Building upon the recent publication of White Philanthropy, author Maribel Morey will come together with Megan Ming Francis, author of “The Price of Civil Rights,” to discuss white philanthropy’s historical role in narrowing our definitions of racial equality in the United States.
Morey and Francis also will discuss how, today, we can take steps towards shaping more liberating relationships between funders, scholars, and movement activists, as means towards supporting and sustaining more meaningful national definitions of racial equality.
This free event, hosted by Seattle Arts & Lectures, is made possible with support from the Marguerite Casey Foundation. The first 150 event registrants have the option to sign up to receive a free copy of Maribel Morey’s White Philanthropy, shipped to their doors by our bookstore partner, Phinney Books.
Maribel Morey is the author of White Philanthropy: Carnegie Corporation’s An American Dilemma and the Making of a White World Order (2021) and Executive Director of the Miami Institute for the Social Sciences. Maribel’s work has been published widely, including in Humanity: An International Journal of Human Rights, Humanitarianism, and Development; Law, Culture, and the Humanities; NYU Law Review; The Atlantic; and, HistPhil, a blog on the history of the philanthropic and nonprofit sectors that she co-founded and co-edits. Published in June 2022, Maribel also has a book chapter in The Oxford Handbook of W.E.B. Du Bois framing Du Bois as an early and deeply engaged critical scholar of U.S. philanthropy’s international funding practices.In her prior life as a U.S. legal historian, Maribel was assistant professor of history at Clemson University. Increasingly focused on inequities in knowledge production in the academe, Morey’s work at the Miami Institute seeks to center the work of global majority scholars in the social sciences. Maribel has a PhD in history from Princeton University and a JD from NYU Law School.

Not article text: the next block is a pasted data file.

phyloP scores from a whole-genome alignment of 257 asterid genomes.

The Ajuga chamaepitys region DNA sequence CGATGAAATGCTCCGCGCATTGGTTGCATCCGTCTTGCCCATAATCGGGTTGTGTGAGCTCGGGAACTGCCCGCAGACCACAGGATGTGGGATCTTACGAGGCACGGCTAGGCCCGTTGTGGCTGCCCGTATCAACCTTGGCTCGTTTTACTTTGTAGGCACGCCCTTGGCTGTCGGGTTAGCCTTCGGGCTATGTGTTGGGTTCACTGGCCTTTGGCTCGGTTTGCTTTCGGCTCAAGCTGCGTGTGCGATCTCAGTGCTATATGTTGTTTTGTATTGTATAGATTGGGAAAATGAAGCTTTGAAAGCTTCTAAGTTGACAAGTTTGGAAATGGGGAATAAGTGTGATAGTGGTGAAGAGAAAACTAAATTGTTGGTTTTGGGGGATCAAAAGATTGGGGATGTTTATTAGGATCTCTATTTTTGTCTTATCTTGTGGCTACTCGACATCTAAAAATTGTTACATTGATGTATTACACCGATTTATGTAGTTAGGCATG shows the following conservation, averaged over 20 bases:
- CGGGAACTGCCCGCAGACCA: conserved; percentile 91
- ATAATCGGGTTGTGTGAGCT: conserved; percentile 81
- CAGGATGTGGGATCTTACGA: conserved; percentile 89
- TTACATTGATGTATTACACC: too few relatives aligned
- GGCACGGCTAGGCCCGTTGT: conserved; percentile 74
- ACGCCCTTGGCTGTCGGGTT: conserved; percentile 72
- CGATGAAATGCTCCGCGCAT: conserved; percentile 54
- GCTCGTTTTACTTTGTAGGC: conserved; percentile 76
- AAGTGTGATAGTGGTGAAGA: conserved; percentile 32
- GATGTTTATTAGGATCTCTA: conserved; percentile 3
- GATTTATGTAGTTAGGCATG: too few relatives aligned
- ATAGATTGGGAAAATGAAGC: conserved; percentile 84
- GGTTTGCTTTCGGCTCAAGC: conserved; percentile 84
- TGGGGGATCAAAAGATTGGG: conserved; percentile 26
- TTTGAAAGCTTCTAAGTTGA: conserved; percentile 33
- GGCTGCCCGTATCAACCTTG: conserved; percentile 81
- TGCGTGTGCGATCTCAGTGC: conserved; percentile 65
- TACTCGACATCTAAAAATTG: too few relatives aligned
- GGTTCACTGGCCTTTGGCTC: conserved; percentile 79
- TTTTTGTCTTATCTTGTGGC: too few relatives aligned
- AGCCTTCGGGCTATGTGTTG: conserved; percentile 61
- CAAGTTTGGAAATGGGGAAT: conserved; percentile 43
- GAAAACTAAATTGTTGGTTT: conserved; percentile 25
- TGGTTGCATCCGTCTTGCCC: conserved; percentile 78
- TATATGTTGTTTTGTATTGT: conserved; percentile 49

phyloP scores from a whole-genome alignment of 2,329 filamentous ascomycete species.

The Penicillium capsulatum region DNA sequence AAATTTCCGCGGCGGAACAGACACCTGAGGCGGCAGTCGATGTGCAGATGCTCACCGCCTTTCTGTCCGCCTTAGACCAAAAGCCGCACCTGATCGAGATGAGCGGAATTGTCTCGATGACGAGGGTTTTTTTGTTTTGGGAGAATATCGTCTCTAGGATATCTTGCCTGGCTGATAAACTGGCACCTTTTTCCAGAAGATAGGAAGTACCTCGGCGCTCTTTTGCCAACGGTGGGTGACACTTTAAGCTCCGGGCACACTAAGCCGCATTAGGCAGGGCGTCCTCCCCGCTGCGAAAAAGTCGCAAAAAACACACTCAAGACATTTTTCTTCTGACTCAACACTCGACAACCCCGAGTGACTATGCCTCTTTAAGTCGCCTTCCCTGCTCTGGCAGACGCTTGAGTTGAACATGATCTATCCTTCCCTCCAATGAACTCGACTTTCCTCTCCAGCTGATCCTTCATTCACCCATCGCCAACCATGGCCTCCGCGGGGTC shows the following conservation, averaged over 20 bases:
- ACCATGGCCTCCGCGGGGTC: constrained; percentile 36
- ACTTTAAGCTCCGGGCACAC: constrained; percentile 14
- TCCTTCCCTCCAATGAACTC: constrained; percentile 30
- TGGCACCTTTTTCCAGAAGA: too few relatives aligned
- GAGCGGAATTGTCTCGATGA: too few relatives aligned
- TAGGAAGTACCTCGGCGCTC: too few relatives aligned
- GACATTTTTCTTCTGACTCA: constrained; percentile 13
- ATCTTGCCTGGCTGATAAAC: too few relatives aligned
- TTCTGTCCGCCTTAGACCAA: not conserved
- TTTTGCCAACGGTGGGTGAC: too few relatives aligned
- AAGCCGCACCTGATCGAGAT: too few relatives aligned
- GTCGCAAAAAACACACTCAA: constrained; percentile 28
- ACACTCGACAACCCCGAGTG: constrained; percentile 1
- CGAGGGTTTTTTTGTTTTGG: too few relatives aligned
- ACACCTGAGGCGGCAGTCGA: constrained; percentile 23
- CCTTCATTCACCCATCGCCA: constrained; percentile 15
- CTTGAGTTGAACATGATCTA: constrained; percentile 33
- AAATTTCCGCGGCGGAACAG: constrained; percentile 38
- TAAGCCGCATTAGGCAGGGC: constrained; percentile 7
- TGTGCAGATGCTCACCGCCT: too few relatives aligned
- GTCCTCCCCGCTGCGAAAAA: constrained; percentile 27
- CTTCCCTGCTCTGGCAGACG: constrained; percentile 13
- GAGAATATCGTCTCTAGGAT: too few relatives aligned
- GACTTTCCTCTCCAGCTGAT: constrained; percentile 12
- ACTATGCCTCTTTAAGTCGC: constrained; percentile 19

Megan Ming Francis is the G. Alan and Barbara Delsman Associate Professor of Political Science and an Associate Professor of Law, Societies, and Justice at the University of Washington. During the 2022-23 academic year, she is also a Senior Democracy Fellow at the Ash Center for Democratic Governance at the Harvard Kennedy School. Francis specializes in the study of American politics, with broad interests in constitutional law, Black political activism, critical philanthropy, and the post-civil war South. She is the author of the award-winning book, Civil Rights and the Making of the Modern American State. And recently led her students in the development of a widely listened to podcast ‘Philanthropy and Social Movements.’ Francis is a proud alumnus of Seattle Public Schools, Rice University in Houston, and Princeton University where she received her M.A. and Ph.D. in Politics.